Bombers attack Pointe du Hoc in advance of D-Day. (National Archives)
By George Morris
Daniel Farley didn’t know it at the time, but his West Virginia upbringing helped prepare him for a date with destiny in World War II.
On June 6, 1944, Pfc. Farley was part of the U.S. Army Rangers’ D-Day assault on Omaha Beach and Pointe du Hoc. Although wounded, he fought for four days before being hospitalized.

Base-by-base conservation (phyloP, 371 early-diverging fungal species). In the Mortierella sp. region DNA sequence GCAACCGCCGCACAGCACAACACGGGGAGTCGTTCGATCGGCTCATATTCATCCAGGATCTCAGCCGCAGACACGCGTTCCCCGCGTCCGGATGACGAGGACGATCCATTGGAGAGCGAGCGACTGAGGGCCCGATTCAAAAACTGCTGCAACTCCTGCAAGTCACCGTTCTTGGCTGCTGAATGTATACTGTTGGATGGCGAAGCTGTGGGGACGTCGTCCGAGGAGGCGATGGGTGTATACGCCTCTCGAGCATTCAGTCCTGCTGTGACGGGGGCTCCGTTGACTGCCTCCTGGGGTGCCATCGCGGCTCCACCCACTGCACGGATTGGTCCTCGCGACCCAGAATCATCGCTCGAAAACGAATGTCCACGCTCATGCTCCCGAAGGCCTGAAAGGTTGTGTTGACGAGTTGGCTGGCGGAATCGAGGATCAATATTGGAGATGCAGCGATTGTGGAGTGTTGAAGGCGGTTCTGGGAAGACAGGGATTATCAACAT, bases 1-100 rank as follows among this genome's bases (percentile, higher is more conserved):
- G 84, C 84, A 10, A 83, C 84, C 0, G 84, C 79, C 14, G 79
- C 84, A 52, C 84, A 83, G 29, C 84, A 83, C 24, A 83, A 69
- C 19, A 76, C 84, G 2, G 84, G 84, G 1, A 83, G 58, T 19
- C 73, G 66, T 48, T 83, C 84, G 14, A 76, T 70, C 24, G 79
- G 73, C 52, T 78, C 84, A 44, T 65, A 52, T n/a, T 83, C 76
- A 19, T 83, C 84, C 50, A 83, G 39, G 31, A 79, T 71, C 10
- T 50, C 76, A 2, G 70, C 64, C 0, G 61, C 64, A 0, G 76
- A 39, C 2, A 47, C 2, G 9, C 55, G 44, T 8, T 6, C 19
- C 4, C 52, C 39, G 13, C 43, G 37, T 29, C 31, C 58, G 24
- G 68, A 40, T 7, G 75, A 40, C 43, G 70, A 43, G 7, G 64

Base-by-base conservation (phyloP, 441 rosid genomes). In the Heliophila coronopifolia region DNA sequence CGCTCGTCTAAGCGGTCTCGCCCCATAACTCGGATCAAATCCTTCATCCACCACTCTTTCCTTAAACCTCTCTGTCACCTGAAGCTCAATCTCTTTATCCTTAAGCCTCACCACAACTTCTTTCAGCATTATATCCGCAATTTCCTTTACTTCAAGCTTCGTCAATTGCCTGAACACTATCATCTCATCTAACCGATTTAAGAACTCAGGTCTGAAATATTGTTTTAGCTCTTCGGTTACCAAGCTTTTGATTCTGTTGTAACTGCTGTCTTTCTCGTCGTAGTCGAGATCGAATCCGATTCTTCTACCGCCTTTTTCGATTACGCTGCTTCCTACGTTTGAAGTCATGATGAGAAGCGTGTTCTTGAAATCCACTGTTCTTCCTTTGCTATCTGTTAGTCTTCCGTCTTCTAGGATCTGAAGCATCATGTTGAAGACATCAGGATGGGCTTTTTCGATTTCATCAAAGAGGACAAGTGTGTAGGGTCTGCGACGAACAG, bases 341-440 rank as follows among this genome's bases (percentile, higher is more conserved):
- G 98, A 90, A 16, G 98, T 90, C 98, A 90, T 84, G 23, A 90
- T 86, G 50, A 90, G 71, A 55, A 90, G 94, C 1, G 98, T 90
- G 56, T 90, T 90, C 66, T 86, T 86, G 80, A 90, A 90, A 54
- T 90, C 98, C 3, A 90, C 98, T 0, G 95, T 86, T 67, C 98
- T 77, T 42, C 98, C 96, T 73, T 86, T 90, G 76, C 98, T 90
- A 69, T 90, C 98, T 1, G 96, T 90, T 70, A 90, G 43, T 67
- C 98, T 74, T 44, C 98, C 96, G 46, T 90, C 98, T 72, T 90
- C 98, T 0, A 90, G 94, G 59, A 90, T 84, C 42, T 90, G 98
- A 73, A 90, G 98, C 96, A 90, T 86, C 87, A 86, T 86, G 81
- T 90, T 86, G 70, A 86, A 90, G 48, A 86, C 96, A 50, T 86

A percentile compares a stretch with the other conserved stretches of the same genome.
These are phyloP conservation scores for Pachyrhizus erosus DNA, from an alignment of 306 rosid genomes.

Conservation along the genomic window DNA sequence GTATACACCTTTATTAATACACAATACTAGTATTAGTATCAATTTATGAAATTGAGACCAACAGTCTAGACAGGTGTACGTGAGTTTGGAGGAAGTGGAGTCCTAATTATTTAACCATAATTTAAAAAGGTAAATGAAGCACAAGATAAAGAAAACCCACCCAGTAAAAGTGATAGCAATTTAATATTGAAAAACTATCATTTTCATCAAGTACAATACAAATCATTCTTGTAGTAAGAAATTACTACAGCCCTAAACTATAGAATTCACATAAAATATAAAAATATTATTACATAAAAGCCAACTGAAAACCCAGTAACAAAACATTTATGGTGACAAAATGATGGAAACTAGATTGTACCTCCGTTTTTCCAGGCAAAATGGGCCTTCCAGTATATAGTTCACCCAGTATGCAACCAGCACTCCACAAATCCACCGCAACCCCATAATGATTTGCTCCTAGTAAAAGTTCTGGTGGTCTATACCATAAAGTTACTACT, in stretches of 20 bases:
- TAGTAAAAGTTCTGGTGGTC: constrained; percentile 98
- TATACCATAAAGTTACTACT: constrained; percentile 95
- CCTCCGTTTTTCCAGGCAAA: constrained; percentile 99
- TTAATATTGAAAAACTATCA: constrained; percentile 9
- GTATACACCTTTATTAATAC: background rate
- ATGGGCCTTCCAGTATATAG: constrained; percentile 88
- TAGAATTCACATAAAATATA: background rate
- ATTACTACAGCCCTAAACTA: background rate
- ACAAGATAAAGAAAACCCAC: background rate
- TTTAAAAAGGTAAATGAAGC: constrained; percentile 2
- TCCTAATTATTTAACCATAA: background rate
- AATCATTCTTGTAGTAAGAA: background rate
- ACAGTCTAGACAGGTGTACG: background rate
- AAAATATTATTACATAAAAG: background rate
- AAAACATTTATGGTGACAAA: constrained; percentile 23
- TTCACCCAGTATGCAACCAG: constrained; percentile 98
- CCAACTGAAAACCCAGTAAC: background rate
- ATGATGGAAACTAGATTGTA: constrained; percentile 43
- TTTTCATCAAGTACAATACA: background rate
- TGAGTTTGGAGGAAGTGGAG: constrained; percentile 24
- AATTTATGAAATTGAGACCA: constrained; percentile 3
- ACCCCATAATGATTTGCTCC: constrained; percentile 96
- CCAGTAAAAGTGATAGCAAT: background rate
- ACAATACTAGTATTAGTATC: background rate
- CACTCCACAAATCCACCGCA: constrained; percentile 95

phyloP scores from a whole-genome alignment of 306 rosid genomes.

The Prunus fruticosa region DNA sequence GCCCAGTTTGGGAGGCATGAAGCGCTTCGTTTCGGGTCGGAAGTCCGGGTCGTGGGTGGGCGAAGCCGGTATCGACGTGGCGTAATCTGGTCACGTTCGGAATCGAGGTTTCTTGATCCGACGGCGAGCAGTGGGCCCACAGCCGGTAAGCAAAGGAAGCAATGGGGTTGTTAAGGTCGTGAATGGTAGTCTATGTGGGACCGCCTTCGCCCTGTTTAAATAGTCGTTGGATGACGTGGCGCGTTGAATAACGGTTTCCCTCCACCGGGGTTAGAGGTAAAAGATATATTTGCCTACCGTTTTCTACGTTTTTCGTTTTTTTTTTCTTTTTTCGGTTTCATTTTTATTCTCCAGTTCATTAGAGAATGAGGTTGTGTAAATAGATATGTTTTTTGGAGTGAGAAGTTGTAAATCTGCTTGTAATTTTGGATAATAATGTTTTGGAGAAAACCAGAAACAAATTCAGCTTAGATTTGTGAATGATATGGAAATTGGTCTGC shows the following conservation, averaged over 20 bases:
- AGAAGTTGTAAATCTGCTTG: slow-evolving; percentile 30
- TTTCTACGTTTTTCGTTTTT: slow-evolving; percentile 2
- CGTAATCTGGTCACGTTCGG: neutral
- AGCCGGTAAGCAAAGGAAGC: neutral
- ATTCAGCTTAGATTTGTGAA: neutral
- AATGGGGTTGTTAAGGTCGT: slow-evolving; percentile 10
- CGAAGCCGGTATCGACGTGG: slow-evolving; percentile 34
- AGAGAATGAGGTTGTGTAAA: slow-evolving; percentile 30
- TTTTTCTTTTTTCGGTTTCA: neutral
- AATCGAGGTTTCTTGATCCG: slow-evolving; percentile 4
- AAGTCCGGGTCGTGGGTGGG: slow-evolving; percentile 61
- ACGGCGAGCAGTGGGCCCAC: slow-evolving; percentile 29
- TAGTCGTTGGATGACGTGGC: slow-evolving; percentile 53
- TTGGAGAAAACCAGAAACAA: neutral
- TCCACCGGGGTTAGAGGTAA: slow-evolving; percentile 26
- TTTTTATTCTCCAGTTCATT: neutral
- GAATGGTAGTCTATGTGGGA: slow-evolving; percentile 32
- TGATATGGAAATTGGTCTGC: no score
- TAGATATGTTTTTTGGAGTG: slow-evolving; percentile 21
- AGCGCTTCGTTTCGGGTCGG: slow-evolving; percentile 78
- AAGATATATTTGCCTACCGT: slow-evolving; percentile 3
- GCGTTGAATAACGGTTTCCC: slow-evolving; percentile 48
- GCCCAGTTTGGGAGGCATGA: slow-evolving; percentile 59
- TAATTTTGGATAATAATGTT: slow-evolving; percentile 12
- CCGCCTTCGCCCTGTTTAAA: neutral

“Being a Ranger is all in the mind and the heart, period,” Farley said.
In his case, having the desired skill set didn’t hurt.